In keeping with humanity’s quest to explore new worlds and boldly go where no one has gone before, leading space agencies are gearing up to send crewed missions to Mars. One of the many challenges of this mission is the production of food and other life-support consumables on site without having to import them from Earth.

In a new study, scientists at the Center of Applied Space Technology and Microgravity (ZARM), at the University of Bremen, in Germany, showed that it is possible to grow Anabaena cyanobacteria under conditions that are a compromise between conditions on the Martian surface and optimal conditions for cyanobacterial productivity.

In an article titled, “A Low-Pressure, N2/CO2 Atmosphere Is Suitable for Cyanobacterium-Based Life-Support Systems on Mars,” published in the journal Frontiers in Microbiology, scientists show Anabaena cyanobacteria can be grown using local Martian gases, water, and other nutrients, at low pressure. These findings make it much easier to develop sustainable biological life support systems for a sustainable Mars exploration program.

Atmos
A: Bioreactor Atmos (Atmosphere Tester for Mars-bound Organic Systems). B: A single vessel within Atmos. C: Design schematic for the Anabaena culturing system. [C. Verseux / ZARM]

“Here we show that cyanobacteria can use gases available in the Martian atmosphere, at a low total pressure, as their source of carbon and nitrogen. Under these conditions, cyanobacteria kept their ability to grow in water containing only Mars-like dust and could still be used for feeding other microbes. This could help make long-term missions to Mars sustainable,” said lead author Cyprien Verseux, PhD, an astrobiologist who heads the Laboratory of Applied Space Microbiology at ZARM.

Scientists have been trying to figure out how to grow cyanobacteria to drive life support on space missions, for a long time. It is an ideal candidate because all cyanobacterial species produce oxygen through photosynthesis and some can concoct nutrients from atmospheric nitrogen, a process called nitrogen fixation.

The inhospitable Martial atmosphere poses the major difficulty. Atmospheric pressure on Mars is less than 1% of Earth’s—6 to 11 hPa, too low for water to exist as a liquid. The partial pressure of nitrogen gas—0.2 to 0.3 hPa—is too low for fixation.

Recreating an Earth-like atmosphere is not feasible. An Earth-like culture system would be too expensive and too heavy to carry the distance. “Think of a pressure cooker,” Verseux said. So, researchers explored the middle ground: an atmosphere close to Mars’s that is good enough to grow cyanobacteria.

The team built a bioreactor called Atmos (Atmosphere Tester for Mars-bound Organic Systems), in which cyanobacteria are grown in artificial atmospheres. All inputs into the bioreactor were those that can be found on Mars: gases abundant in the Martian atmosphere (nitrogen and carbon dioxide), water that could be mined from ice, and nutrients found in the dusty and rocky surface of the planet (regolith) such as phosphorus, sulfur, and calcium.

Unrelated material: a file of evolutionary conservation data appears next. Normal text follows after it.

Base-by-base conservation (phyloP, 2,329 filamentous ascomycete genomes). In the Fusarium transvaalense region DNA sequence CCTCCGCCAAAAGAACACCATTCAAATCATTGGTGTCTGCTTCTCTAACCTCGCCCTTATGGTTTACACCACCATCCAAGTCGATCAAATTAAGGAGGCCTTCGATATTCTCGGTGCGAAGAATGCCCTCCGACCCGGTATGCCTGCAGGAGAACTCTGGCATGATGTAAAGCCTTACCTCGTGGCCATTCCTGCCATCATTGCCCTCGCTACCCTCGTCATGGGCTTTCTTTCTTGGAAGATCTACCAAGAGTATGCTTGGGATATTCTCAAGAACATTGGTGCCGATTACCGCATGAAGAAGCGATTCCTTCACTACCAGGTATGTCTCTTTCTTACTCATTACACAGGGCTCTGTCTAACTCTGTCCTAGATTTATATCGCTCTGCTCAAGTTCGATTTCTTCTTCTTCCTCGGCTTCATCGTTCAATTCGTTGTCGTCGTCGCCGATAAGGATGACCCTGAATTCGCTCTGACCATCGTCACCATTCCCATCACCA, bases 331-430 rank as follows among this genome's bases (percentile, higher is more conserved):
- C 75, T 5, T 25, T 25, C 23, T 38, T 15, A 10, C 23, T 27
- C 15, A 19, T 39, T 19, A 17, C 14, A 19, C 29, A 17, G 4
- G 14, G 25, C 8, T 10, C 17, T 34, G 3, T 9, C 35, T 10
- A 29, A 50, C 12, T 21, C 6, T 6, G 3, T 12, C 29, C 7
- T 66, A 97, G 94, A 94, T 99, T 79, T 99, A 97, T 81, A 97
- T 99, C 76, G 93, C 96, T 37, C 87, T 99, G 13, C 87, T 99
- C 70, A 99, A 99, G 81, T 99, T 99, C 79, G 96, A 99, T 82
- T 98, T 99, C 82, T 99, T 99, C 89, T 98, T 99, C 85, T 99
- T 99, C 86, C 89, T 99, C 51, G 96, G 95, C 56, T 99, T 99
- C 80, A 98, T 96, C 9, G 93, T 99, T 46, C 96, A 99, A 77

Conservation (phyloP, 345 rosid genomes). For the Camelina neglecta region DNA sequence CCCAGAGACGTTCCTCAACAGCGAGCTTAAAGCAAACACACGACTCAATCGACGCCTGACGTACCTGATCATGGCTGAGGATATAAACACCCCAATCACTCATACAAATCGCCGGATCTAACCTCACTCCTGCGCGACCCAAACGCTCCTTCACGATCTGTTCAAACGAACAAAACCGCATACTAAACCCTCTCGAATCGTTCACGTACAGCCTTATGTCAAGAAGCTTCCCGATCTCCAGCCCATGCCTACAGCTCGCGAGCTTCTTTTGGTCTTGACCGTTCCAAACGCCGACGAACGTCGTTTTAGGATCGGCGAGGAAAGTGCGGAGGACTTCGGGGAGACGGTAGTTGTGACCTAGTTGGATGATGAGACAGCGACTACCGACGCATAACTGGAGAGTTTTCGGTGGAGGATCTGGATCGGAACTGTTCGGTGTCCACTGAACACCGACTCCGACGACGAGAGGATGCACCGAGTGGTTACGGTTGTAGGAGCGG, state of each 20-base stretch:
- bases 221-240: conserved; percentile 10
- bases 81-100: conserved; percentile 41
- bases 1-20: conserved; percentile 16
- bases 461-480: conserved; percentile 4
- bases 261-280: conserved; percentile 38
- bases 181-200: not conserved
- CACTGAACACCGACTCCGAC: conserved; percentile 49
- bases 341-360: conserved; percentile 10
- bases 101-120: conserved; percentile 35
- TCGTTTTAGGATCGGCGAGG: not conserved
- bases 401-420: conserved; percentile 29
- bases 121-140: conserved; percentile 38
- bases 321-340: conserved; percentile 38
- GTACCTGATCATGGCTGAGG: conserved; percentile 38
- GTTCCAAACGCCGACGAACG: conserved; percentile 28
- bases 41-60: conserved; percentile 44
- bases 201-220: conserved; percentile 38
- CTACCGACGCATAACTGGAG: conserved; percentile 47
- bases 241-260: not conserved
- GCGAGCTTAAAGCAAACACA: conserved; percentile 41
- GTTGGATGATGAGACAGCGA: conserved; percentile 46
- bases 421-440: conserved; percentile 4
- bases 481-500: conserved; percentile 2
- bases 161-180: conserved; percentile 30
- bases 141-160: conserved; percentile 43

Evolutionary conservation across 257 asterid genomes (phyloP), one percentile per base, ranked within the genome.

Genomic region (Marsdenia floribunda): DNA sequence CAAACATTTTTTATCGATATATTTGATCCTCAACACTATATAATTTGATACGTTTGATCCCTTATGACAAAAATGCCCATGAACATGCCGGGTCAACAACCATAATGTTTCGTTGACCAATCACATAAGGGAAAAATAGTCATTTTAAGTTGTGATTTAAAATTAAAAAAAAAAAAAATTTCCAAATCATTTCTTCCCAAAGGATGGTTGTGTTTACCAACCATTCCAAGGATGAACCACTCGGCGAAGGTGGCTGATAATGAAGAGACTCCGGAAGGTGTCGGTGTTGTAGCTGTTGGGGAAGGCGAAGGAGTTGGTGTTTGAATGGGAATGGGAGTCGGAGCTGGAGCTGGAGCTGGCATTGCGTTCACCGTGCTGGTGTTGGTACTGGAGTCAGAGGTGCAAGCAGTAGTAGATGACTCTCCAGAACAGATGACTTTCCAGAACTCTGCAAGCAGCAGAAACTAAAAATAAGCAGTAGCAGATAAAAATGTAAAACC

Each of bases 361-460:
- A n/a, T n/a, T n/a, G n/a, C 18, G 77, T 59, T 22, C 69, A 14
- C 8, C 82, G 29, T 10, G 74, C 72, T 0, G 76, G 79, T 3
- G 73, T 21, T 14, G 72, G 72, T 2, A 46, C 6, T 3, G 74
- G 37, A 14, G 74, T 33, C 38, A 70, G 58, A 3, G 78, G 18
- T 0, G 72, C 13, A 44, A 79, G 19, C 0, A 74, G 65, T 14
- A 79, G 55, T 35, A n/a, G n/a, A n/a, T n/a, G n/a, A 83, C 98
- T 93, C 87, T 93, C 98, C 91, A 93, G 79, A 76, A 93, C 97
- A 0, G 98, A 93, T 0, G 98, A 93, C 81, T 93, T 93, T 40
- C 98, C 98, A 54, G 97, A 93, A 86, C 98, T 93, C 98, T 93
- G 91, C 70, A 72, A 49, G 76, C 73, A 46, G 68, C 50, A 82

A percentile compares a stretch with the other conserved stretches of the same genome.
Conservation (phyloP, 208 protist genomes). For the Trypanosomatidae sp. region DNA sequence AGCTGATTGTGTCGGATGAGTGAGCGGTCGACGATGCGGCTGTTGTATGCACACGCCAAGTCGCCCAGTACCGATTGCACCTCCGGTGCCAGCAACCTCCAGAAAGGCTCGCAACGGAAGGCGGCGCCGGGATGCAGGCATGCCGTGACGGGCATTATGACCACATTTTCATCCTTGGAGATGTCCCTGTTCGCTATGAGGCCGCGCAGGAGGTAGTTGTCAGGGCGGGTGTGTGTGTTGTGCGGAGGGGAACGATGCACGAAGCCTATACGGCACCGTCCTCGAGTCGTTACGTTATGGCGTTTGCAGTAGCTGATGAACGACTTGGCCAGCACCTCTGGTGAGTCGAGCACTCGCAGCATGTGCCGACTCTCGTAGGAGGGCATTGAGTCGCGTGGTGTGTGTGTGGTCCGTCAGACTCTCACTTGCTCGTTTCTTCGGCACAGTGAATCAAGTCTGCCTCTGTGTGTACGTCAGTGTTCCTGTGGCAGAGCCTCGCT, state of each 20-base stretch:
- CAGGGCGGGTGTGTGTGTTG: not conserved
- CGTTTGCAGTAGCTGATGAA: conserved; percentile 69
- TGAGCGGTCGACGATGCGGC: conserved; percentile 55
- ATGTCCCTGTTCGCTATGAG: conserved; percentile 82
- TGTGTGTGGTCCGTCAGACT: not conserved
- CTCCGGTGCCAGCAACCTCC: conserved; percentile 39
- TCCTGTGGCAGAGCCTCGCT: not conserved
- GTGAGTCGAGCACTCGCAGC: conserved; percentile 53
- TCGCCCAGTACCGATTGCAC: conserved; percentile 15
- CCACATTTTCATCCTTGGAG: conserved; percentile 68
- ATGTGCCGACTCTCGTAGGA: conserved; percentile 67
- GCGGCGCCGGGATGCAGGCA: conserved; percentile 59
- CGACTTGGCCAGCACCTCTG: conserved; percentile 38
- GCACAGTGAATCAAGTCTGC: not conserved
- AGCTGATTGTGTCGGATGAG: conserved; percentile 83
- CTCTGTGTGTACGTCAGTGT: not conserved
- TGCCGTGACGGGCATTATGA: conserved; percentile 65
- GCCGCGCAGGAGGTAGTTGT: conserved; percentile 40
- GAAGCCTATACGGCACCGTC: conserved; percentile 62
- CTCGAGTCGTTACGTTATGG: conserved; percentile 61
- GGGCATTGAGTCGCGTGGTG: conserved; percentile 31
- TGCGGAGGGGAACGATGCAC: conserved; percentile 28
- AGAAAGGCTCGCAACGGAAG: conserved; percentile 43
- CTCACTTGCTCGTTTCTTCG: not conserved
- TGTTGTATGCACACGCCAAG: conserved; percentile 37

Atmos is an array of nine, sterile, one-liter vessels made of glass and steel. Each contains constantly stirring cultures that are heated, pressure-controlled, and digitally monitored.

The authors chose Anabaena sp. PCC 7938, a strain of nitrogen-fixing cyanobacteria, because preliminary tests showed that it would be particularly good at using Martian resources and at helping to grow other organisms. Species related to Anabena are edible, suitable for genetic engineering, and can survive harsh conditions.

Verseux and his colleagues grew Anabaena for 10 days in a mixture of 96% nitrogen and 4% carbon dioxide and at a pressure of 100 hPa—ten times lower than on Earth. The cyanobacteria grew as well as under ambient air.

They then tested the combination of the modified atmosphere with regolith. Because no regolith has ever been brought from Mars, they used a substrate developed by the University of Central Florida instead to create a growth medium.

The cyanobacteria grew well on the Mars substrate, and the nitrogen- and carbon dioxide-rich mixture at low pressure, albeit slower than in standard medium optimized for cyanobacteria.

But this is still a major success: while standard medium would need to be imported from Earth, regolith is ubiquitous on Mars. “We want to use as nutrients resources available on Mars, and only those,” said Verseux.

Dried Anabaena biomass was ground, suspended in sterile water, filtered, and successfully used as a substrate for growing E. coli bacteria, proving that sugars, amino acids, and other nutrients can be extracted from them to feed other bacteria, which are less hardy but tried-and-tested tools for biotechnology. For example, E. coli could be engineered more easily than Anabaena to produce some food products and medicines on Mars that Anabaena cannot.

The researchers concluded that nitrogen-fixing, oxygen-producing cyanobacteria can be efficiently grown on Mars at low pressure under controlled conditions, with exclusively local ingredients.

“We want to go from this proof-of-concept to a system that can be used on Mars efficiently,” Verseux said. Further studies will be needed to fine-tune the combination of pressure, carbon dioxide, and nitrogen optimal for growth. Other genera of cyanobacteria will need to be tested and perhaps genetically tailored for space missions. A cultivation system for Mars also needs to be designed.

“Our bioreactor, Atmos, is not the cultivation system we would use on Mars: it is meant to test, on Earth, the conditions we would provide there. But our results will help guide the design of a Martian cultivation system. For example, the lower pressure means that we can develop a more lightweight structure that is more easily freighted, as it won’t have to withstand great differences between inside and outside,” said Verseux.

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